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Andrew Irwin’s Kobelco excavators saw out up to 600 tonnes of sandstone blocks per day.
Andrew Irwin’s Kobelco excavators saw out up to 600 tonnes of sandstone blocks per day.
 










Excavator numbers add up for earthworks contractor

Sawing and carting up to 600 tonnes of sandstone blocks per day is heavy work, so reliable equipment is essential, according to contractor Andrew Irwin.

Andy’s Earthworks covers the greater Sydney area and he says he relies on excavators because they are robust and deliver returns that make good economic sense. His operation runs on the back of eight Kobelco excavators.

“Kobelco excavators are good on fuel, they have good warranties, it’s easy to get parts for them and they have a realistic price,” Irwin explained. “I am sick of machines that are too much hassle to get parts and services and are too thirsty and too dear.”

Andy’s Earthworks takes on a wide range of contracts and Irwin’s fleet has a Kobelco machine for every job, including an SK17SR for tight access jobs and an SK75SR with an offset boom.

The biggest machines in the operation are three 20-tonne SK200s. They are usually based in Irwin’s quarry where they saw out blocks of sandstone for retainer walls. On a good day they move 600 tonnes so machine strength and endurance are important.

“Kobelco is a steel company so they make a better machine, with stronger steel that lasts longer,” Irwin said. “The arm of my 20-tonner is bigger in comparison to other brands. I wouldn’t buy anything else.”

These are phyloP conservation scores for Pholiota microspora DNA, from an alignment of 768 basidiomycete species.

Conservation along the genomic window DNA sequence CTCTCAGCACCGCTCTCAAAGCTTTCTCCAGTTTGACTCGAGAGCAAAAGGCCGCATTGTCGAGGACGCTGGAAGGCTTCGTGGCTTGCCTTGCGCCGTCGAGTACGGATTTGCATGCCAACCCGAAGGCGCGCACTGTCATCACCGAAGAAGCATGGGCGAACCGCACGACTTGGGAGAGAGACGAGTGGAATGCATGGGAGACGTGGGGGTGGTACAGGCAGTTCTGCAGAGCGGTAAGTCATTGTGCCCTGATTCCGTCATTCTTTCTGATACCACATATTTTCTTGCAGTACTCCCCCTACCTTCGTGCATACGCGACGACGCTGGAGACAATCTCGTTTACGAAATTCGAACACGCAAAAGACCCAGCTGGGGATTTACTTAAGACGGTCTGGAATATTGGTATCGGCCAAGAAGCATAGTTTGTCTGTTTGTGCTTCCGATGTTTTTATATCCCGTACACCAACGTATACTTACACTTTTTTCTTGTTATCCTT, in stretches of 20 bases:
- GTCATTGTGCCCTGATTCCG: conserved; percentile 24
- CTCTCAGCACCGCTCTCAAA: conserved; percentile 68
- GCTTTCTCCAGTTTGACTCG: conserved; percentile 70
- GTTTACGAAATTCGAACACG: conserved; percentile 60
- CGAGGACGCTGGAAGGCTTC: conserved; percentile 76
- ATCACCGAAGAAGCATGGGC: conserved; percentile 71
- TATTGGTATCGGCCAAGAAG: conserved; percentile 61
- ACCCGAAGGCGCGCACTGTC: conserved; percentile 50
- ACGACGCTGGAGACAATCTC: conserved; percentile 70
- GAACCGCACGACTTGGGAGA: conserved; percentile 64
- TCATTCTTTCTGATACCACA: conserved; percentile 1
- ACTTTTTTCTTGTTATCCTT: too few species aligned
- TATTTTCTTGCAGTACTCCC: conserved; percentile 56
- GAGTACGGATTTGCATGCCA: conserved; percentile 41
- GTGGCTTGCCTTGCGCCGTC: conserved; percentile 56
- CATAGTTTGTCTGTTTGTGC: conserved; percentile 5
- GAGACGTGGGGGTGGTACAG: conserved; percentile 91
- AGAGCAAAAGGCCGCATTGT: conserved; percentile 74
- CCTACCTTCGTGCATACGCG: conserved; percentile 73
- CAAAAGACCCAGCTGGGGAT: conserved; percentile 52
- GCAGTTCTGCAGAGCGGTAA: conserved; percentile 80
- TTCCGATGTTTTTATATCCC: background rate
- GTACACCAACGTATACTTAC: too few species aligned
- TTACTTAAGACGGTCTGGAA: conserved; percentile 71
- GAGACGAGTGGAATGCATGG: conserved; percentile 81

With Kobelco’s quick hitch, Irwin’s staff constantly swap attachments to best meet the job at hand: mud buckets, trenchers, rippers, grabs, hammers and rock saws.

“The SK75 is good for jobs where we have to do rock sawing, as the offset means you can get closer in,” he said. “With its short rear swing the operator only needs a 3m working space.”

He also has three Kobelco SK135s. Two are long carriage with larger booms and one has an offset knuckle-boom. “The knuckle-boom is for rock-sawing, so I don’t have to keep moving.”

A feature Irwin appreciates in the larger models is the ability to crank up the hydraulics when needed. The operator can choose to run on one pump or two. 

While he relies on his machines to be strong and gutsy, Irwin said the Kobelco excavators also offered excellent operator comfort. 

“It’s beautiful inside, everything is adjustable to suit the operator. There’s good air conditioning and it’s a very quiet machine.”

The cab layout has been designed so levers and controls utilise natural arm movements, while safety is enhanced with good visibility. 

Irwin used to run a mix of excavators but is phasing out the other brands in favour of Kobelco. The last two will be replaced this year.

“I have to fill them up every day, compared to the Kobelcos which go two days on a tank,” he said.

The replacements will be a Kobelco SK200 and an SK135SR long carriage. 

He said the Kobelco SK135SR was a handy machine for medium-sized jobs.

“It’s bigger in the arm, with more reach, and it’s more stable for jobs like loading crushers and trucks.”

When it comes to maintenance, most of it is done by Irwin’s dealer Sydney Truck and Machinery.

“The workshop manager Andrew Carrington is a terrific bloke and knows his stuff. They call when the machines are due for servicing and if anything goes wrong they’re here within two hours.”

Irwin buys new with a warranty of 6000 hours or six years. He works them up to 10,000 hours before even thinking of trading them in and most he keeps a lot longer.

“I’ve tried a mix of machinery and these are just better. They’re good machines and I want to keep everything the same so there’s no hassle with service, warranties or parts.” •

Source: Kobelco Excavators



















Monday, 25 June, 2018 02:15am
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